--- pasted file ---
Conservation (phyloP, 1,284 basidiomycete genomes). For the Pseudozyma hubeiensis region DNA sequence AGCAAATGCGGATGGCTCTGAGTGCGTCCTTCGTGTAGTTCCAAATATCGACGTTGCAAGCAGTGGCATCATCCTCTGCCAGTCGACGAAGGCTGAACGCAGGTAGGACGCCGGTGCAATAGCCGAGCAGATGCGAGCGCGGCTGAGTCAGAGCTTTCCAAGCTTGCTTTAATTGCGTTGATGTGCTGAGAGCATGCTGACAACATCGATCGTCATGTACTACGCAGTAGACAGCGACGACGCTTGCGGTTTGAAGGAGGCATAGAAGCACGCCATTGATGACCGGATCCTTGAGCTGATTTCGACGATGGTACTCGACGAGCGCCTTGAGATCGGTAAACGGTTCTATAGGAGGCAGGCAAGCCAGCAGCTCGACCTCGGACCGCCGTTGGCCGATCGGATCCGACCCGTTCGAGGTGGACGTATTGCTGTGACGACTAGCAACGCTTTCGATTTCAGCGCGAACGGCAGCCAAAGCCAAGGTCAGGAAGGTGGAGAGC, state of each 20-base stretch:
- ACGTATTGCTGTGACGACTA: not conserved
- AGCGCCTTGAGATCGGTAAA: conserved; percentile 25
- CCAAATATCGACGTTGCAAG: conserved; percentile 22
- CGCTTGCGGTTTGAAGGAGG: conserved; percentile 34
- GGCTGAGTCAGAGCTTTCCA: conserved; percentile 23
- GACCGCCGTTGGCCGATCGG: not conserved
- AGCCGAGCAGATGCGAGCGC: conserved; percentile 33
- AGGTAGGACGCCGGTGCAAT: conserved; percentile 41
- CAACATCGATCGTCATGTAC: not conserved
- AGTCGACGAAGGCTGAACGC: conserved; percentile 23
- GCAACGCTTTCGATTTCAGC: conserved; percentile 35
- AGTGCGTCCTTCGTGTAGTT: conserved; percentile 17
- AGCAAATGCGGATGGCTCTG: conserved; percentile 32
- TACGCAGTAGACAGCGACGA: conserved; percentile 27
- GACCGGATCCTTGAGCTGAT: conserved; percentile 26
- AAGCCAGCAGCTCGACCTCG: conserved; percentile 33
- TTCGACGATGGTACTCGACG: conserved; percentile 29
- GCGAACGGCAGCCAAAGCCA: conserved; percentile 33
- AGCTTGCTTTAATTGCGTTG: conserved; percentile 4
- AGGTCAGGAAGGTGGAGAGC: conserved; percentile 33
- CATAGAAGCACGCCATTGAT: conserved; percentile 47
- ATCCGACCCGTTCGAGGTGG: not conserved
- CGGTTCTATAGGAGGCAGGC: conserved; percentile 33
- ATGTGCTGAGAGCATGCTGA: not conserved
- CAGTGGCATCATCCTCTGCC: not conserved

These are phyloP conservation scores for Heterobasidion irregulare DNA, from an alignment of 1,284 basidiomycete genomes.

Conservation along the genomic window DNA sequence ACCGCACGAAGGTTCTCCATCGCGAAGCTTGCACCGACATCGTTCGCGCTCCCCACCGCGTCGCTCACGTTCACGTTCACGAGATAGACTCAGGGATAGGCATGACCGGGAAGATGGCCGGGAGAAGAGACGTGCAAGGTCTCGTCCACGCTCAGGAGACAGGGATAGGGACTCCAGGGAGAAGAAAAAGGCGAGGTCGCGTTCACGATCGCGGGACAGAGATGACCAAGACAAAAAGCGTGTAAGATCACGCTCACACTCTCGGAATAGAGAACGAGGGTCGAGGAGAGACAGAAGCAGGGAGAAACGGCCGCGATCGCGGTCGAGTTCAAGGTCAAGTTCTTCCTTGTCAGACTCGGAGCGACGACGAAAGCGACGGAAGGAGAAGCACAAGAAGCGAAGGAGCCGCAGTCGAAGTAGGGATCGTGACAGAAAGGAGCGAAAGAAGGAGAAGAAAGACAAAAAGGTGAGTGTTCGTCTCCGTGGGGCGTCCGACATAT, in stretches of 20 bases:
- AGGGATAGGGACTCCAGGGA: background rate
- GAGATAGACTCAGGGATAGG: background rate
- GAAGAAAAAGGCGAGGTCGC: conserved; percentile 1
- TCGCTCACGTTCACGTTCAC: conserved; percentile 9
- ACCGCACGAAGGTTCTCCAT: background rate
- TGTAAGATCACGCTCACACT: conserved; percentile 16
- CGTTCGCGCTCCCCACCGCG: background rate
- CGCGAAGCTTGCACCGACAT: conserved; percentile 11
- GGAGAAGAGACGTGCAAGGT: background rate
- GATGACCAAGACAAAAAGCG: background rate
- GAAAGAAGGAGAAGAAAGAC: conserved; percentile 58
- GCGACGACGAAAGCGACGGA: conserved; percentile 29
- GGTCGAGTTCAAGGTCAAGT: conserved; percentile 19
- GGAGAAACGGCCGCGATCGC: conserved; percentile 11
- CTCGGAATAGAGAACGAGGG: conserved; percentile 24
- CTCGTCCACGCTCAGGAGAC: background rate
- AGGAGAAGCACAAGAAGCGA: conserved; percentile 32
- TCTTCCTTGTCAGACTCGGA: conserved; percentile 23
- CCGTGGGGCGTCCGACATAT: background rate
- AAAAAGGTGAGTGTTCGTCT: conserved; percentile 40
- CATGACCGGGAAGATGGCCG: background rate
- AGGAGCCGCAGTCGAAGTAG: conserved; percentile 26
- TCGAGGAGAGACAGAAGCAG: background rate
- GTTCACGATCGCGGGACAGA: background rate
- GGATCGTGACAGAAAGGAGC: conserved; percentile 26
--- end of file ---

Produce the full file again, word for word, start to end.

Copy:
Conservation (phyloP, 1,284 basidiomycete genomes). For the Pseudozyma hubeiensis region DNA sequence AGCAAATGCGGATGGCTCTGAGTGCGTCCTTCGTGTAGTTCCAAATATCGACGTTGCAAGCAGTGGCATCATCCTCTGCCAGTCGACGAAGGCTGAACGCAGGTAGGACGCCGGTGCAATAGCCGAGCAGATGCGAGCGCGGCTGAGTCAGAGCTTTCCAAGCTTGCTTTAATTGCGTTGATGTGCTGAGAGCATGCTGACAACATCGATCGTCATGTACTACGCAGTAGACAGCGACGACGCTTGCGGTTTGAAGGAGGCATAGAAGCACGCCATTGATGACCGGATCCTTGAGCTGATTTCGACGATGGTACTCGACGAGCGCCTTGAGATCGGTAAACGGTTCTATAGGAGGCAGGCAAGCCAGCAGCTCGACCTCGGACCGCCGTTGGCCGATCGGATCCGACCCGTTCGAGGTGGACGTATTGCTGTGACGACTAGCAACGCTTTCGATTTCAGCGCGAACGGCAGCCAAAGCCAAGGTCAGGAAGGTGGAGAGC, state of each 20-base stretch:
- ACGTATTGCTGTGACGACTA: not conserved
- AGCGCCTTGAGATCGGTAAA: conserved; percentile 25
- CCAAATATCGACGTTGCAAG: conserved; percentile 22
- CGCTTGCGGTTTGAAGGAGG: conserved; percentile 34
- GGCTGAGTCAGAGCTTTCCA: conserved; percentile 23
- GACCGCCGTTGGCCGATCGG: not conserved
- AGCCGAGCAGATGCGAGCGC: conserved; percentile 33
- AGGTAGGACGCCGGTGCAAT: conserved; percentile 41
- CAACATCGATCGTCATGTAC: not conserved
- AGTCGACGAAGGCTGAACGC: conserved; percentile 23
- GCAACGCTTTCGATTTCAGC: conserved; percentile 35
- AGTGCGTCCTTCGTGTAGTT: conserved; percentile 17
- AGCAAATGCGGATGGCTCTG: conserved; percentile 32
- TACGCAGTAGACAGCGACGA: conserved; percentile 27
- GACCGGATCCTTGAGCTGAT: conserved; percentile 26
- AAGCCAGCAGCTCGACCTCG: conserved; percentile 33
- TTCGACGATGGTACTCGACG: conserved; percentile 29
- GCGAACGGCAGCCAAAGCCA: conserved; percentile 33
- AGCTTGCTTTAATTGCGTTG: conserved; percentile 4
- AGGTCAGGAAGGTGGAGAGC: conserved; percentile 33
- CATAGAAGCACGCCATTGAT: conserved; percentile 47
- ATCCGACCCGTTCGAGGTGG: not conserved
- CGGTTCTATAGGAGGCAGGC: conserved; percentile 33
- ATGTGCTGAGAGCATGCTGA: not conserved
- CAGTGGCATCATCCTCTGCC: not conserved

These are phyloP conservation scores for Heterobasidion irregulare DNA, from an alignment of 1,284 basidiomycete genomes.

Conservation along the genomic window DNA sequence ACCGCACGAAGGTTCTCCATCGCGAAGCTTGCACCGACATCGTTCGCGCTCCCCACCGCGTCGCTCACGTTCACGTTCACGAGATAGACTCAGGGATAGGCATGACCGGGAAGATGGCCGGGAGAAGAGACGTGCAAGGTCTCGTCCACGCTCAGGAGACAGGGATAGGGACTCCAGGGAGAAGAAAAAGGCGAGGTCGCGTTCACGATCGCGGGACAGAGATGACCAAGACAAAAAGCGTGTAAGATCACGCTCACACTCTCGGAATAGAGAACGAGGGTCGAGGAGAGACAGAAGCAGGGAGAAACGGCCGCGATCGCGGTCGAGTTCAAGGTCAAGTTCTTCCTTGTCAGACTCGGAGCGACGACGAAAGCGACGGAAGGAGAAGCACAAGAAGCGAAGGAGCCGCAGTCGAAGTAGGGATCGTGACAGAAAGGAGCGAAAGAAGGAGAAGAAAGACAAAAAGGTGAGTGTTCGTCTCCGTGGGGCGTCCGACATAT, in stretches of 20 bases:
- AGGGATAGGGACTCCAGGGA: background rate
- GAGATAGACTCAGGGATAGG: background rate
- GAAGAAAAAGGCGAGGTCGC: conserved; percentile 1
- TCGCTCACGTTCACGTTCAC: conserved; percentile 9
- ACCGCACGAAGGTTCTCCAT: background rate
- TGTAAGATCACGCTCACACT: conserved; percentile 16
- CGTTCGCGCTCCCCACCGCG: background rate
- CGCGAAGCTTGCACCGACAT: conserved; percentile 11
- GGAGAAGAGACGTGCAAGGT: background rate
- GATGACCAAGACAAAAAGCG: background rate
- GAAAGAAGGAGAAGAAAGAC: conserved; percentile 58
- GCGACGACGAAAGCGACGGA: conserved; percentile 29
- GGTCGAGTTCAAGGTCAAGT: conserved; percentile 19
- GGAGAAACGGCCGCGATCGC: conserved; percentile 11
- CTCGGAATAGAGAACGAGGG: conserved; percentile 24
- CTCGTCCACGCTCAGGAGAC: background rate
- AGGAGAAGCACAAGAAGCGA: conserved; percentile 32
- TCTTCCTTGTCAGACTCGGA: conserved; percentile 23
- CCGTGGGGCGTCCGACATAT: background rate
- AAAAAGGTGAGTGTTCGTCT: conserved; percentile 40
- CATGACCGGGAAGATGGCCG: background rate
- AGGAGCCGCAGTCGAAGTAG: conserved; percentile 26
- TCGAGGAGAGACAGAAGCAG: background rate
- GTTCACGATCGCGGGACAGA: background rate
- GGATCGTGACAGAAAGGAGC: conserved; percentile 26